The Music Academy has initiated a new performance series called Chamber Nights, each concert the flower of what the Music Academy describes as a “new chamber music curriculum pairing fellows with Academy artists for intensive coachings results in five unique evening concerts. Each event stars the fellows in a curated program of full-length masterworks to music of the 21st century.”

That is to say, if I read it right, that the programs are “curated” by the faculty concerned, rather than the performing fellows, as in the beloved Picnic Concerts. “As a part of the experience, guests are invited to enjoy complimentary wine during the performance. (Special thanks to Renegade Wines for generously supplying wine for this performance.)”

The first concert, called Mendelssohn to Marsalis, will take the stage at 7:30 p.m. Wednesday, June 29, in Lehmann Hall (main building, Miraflores campus). The program consists of three works:

Andrew Norman‘s “Gran Turismo  for Violin Octet (2004)” (played by Daniel Joseph, Kun Yan, Hyeon Grace Hong, Maia Ruiz-Law, Alexandra Gonzales Siu, Haoge Wang, Hanna Zhdan, and Katia Tesarczyk, violins).

Felix Mendelssohn‘s “String Quintet No. 2 in Bb-Major, Opus 87 (1845)” (by Yuna Jo and Rumeng Liao, violins; Nicholas Gallitano and Sophie Choate, violas; and Ha eun Song, cello).

The Suite from Wynton Marsalis‘ “A Fiddler’s Tale (1998)” (Sarah Beth Overcash, violin; Rachel Martin, double bass; Justin Best, clarinet; Xavion Patterson, bassoon; and Austin Jace Cruz, trumpet / Theodore Mark Swanson, trombone).   

American composer Andrew Norman (born 1979) joined the faculty of the Juilliard School in 2020. His compositions for strings — like “Gran Tourismo” and his trio “The Companion Guide to Rome (2011)” — have attracted a good deal of positive attention.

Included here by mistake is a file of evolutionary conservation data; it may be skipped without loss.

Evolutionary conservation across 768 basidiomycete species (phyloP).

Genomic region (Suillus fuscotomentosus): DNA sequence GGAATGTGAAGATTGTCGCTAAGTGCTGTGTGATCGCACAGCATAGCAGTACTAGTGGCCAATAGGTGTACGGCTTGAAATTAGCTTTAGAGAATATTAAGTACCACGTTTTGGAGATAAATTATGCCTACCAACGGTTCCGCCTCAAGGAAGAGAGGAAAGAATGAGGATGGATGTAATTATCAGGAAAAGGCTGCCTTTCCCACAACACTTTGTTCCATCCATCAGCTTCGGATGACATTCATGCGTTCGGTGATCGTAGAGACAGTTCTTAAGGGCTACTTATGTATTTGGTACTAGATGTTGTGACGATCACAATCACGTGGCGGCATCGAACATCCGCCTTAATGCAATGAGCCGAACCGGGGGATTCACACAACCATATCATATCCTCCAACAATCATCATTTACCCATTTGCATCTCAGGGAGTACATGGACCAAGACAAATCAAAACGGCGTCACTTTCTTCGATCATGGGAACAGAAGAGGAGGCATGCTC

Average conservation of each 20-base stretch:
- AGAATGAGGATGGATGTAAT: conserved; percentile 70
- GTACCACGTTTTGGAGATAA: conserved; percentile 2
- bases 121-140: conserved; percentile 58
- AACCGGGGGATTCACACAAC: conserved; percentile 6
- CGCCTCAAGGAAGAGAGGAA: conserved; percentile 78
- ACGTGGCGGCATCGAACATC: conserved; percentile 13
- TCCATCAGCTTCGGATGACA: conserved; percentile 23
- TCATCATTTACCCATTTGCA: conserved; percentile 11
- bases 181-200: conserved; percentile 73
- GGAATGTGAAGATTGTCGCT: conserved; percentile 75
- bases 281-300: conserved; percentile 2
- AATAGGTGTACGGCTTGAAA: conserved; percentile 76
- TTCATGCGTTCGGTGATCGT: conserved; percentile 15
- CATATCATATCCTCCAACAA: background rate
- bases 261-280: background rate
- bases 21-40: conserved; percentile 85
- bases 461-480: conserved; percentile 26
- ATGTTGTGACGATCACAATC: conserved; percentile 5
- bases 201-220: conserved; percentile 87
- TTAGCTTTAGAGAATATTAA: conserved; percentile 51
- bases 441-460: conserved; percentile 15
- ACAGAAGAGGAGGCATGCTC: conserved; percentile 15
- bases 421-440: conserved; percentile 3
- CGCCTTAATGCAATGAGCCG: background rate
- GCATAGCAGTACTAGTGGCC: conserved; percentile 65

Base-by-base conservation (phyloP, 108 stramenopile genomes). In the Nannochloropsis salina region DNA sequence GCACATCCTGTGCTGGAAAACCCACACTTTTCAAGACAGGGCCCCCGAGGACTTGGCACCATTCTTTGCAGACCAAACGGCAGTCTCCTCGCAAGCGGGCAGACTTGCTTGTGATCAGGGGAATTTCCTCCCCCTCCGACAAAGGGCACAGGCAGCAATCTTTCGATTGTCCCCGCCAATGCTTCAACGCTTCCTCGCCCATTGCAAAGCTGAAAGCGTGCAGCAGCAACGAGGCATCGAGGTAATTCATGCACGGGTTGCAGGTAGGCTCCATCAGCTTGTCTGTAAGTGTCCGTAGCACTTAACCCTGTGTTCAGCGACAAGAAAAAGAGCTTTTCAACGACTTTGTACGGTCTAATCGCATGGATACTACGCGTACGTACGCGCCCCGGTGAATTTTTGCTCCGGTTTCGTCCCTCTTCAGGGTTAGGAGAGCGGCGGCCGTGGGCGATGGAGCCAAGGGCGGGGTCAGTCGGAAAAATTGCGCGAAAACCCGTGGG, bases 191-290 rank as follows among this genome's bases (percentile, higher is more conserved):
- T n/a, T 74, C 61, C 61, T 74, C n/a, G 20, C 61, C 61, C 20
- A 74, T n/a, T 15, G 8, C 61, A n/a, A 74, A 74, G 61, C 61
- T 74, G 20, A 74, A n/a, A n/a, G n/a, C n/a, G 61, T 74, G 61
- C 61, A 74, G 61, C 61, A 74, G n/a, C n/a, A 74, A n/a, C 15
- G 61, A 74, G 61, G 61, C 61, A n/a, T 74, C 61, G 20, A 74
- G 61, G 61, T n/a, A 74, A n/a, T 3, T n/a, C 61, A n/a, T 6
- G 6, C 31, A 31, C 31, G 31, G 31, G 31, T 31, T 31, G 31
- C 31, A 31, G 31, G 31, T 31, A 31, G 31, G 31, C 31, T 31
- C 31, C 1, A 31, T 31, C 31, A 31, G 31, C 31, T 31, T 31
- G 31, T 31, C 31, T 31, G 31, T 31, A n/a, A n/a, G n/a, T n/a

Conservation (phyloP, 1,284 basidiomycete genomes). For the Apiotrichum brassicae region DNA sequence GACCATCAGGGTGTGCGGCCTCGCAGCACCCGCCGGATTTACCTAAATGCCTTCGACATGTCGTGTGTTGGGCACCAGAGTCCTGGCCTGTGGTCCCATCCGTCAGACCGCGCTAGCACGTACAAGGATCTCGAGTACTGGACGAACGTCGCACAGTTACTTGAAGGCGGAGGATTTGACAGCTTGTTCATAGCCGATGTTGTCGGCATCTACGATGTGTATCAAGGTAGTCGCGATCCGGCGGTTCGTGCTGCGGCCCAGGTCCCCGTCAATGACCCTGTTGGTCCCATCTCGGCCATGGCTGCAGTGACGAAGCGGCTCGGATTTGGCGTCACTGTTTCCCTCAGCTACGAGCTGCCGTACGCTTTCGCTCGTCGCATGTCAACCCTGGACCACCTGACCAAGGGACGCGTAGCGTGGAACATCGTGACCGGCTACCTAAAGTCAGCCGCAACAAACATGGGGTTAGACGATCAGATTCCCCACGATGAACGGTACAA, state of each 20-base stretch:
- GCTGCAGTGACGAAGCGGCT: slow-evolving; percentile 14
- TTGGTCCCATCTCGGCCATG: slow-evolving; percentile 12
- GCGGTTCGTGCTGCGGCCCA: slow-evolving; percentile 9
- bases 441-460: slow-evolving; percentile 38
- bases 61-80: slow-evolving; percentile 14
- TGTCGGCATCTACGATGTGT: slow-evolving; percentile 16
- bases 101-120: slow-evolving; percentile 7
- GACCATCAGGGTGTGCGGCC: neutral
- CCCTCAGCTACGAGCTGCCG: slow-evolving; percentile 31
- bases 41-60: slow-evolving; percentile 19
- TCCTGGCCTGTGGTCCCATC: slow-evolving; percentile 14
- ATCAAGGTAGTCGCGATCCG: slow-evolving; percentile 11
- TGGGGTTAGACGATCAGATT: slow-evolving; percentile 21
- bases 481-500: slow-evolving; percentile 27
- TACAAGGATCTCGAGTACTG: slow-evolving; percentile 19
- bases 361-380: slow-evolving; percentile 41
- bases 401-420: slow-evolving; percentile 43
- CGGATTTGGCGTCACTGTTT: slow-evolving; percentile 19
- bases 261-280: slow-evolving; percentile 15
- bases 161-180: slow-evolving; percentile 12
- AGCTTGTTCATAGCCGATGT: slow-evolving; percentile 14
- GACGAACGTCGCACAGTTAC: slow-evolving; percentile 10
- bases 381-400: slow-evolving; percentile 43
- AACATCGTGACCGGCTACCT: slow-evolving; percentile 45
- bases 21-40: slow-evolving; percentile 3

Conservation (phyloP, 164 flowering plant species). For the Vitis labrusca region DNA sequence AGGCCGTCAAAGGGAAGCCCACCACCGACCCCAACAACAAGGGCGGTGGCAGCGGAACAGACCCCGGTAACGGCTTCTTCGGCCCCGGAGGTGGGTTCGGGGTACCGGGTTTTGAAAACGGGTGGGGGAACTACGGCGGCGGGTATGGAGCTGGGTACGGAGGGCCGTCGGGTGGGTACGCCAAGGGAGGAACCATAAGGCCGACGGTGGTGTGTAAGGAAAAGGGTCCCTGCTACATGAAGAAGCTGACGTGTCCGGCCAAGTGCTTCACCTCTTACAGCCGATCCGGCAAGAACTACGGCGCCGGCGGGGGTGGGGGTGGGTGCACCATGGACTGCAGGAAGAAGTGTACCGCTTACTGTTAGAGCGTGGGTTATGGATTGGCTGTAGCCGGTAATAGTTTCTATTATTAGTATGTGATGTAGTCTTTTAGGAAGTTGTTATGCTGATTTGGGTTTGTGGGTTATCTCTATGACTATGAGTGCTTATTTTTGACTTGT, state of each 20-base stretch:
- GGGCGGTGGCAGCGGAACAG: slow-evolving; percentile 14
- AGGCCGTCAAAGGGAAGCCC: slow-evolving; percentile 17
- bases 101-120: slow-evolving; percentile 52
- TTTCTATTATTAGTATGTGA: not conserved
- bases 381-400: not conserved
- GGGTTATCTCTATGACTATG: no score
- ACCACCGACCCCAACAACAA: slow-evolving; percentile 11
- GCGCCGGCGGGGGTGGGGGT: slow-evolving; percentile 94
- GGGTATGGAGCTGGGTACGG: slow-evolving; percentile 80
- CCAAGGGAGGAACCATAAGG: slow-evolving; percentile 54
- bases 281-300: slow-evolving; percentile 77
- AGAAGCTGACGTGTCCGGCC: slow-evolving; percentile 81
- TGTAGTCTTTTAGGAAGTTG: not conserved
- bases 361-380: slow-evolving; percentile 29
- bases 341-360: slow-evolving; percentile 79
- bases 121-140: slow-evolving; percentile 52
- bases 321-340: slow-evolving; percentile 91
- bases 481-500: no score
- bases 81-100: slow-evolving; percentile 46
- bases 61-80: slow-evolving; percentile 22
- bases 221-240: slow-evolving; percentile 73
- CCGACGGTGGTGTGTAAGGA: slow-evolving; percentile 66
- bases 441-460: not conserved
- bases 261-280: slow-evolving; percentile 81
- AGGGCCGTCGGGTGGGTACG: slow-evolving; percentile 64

His music, like all music, is indescribable, except metaphorically. “Gran Tourismo” shimmers and slides, like a fog bank shot with sunlight. Its weirdness is organic rather than arbitrary, and generally attractive.

For most music lovers attending this concert, no matter their dedication to new music, the Mendelssohn “Quintet” is likely to linger in memory as the high point of the evening. Few composers have ever possessed his powers to please in such abundance, and this is, moreover, one of his most powerful and energetic works, more Beethoven than Schubert.

Wynton Marsalis (born 1961), also emphatically American, is a force to be reckoned with in our music, classical and jazz. “A Fiddler’s Tale” responds to Stravinsky‘s “A Soldier’s Tale” in very much the same way that John Lewis‘ gorgeous ballet “Original Sin” responds to Darius Milhaud‘s ballet “La création du monde, Opus 81 (1923).”

Both jazzmen are reclaiming material borrowed from this side of the Atlantic by Europeans, and showing what can be done with it. Marsalis is somewhat controversial in that he works in the sound world of traditional jazz, rather than the outer reaches of the art form, and writes/plays music that is beautiful by familiar, rather than esoteric, standards.

Regular Price tickets are $40, Community Access tickets, as available, are $10; and kids 7-17 are admitted free. Tickets are available from the Summer Festival (Casey) Ticket Office, in person 10 a.m.-5 p.m. weekdays, Monday, June 6 through Friday, Aug. 6; by phone at 805-969-8787; or visit

— Gerald Carpenter covers the arts as a Noozhawk contributing writer. He can be reached at The opinions expressed are his own.